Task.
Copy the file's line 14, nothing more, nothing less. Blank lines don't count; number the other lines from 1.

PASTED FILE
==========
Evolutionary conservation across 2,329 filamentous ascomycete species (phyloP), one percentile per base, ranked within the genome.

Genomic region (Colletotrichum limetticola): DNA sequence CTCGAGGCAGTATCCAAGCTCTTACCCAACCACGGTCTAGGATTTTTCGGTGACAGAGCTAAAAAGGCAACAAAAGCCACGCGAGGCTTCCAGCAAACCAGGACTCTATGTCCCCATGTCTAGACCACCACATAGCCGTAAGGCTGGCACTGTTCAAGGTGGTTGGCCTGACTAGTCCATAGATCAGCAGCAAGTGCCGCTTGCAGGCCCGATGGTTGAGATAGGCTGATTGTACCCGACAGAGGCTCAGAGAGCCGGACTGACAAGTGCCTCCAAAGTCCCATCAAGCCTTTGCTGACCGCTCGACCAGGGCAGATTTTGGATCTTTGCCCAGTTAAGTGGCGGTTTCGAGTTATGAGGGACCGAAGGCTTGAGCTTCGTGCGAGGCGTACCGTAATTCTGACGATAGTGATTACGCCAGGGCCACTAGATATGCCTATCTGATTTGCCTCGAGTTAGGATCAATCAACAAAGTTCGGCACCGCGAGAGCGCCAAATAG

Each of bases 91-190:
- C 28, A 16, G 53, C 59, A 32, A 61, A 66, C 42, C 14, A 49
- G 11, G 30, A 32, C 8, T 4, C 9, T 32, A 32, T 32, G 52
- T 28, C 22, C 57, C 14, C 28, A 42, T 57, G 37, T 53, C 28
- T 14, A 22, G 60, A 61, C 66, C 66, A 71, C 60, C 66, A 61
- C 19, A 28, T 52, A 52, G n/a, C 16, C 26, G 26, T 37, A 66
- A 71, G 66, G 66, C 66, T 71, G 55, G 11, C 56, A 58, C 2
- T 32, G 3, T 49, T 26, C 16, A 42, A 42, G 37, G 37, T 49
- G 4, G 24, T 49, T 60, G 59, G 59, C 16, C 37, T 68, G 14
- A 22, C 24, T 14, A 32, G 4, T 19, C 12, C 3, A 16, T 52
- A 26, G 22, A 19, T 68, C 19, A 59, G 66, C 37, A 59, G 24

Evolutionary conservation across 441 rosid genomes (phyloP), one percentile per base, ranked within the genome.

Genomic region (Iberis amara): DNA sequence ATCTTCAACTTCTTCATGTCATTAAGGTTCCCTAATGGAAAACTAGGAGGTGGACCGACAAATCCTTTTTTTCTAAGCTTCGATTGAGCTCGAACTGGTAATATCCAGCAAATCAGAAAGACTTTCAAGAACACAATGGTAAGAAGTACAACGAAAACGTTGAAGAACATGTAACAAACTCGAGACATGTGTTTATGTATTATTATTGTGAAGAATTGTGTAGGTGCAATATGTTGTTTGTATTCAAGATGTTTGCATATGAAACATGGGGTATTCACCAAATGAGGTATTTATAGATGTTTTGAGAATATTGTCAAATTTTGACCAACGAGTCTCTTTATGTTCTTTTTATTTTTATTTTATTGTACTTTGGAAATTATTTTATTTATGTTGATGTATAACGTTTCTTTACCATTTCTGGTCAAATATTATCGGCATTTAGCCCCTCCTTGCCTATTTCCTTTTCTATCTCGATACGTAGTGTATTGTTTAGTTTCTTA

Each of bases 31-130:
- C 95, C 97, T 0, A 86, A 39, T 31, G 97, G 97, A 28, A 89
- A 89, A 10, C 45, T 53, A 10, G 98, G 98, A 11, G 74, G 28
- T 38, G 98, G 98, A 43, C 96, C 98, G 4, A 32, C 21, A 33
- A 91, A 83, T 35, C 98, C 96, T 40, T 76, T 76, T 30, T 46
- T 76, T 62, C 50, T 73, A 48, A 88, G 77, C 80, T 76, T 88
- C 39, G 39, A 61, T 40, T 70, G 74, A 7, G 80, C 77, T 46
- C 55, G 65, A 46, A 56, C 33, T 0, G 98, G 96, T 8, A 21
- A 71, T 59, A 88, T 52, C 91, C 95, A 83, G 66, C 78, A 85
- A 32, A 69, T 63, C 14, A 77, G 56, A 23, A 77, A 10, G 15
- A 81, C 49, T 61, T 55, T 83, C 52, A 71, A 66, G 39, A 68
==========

Evolutionary conservation across 441 rosid genomes (phyloP), one percentile per base, ranked within the genome.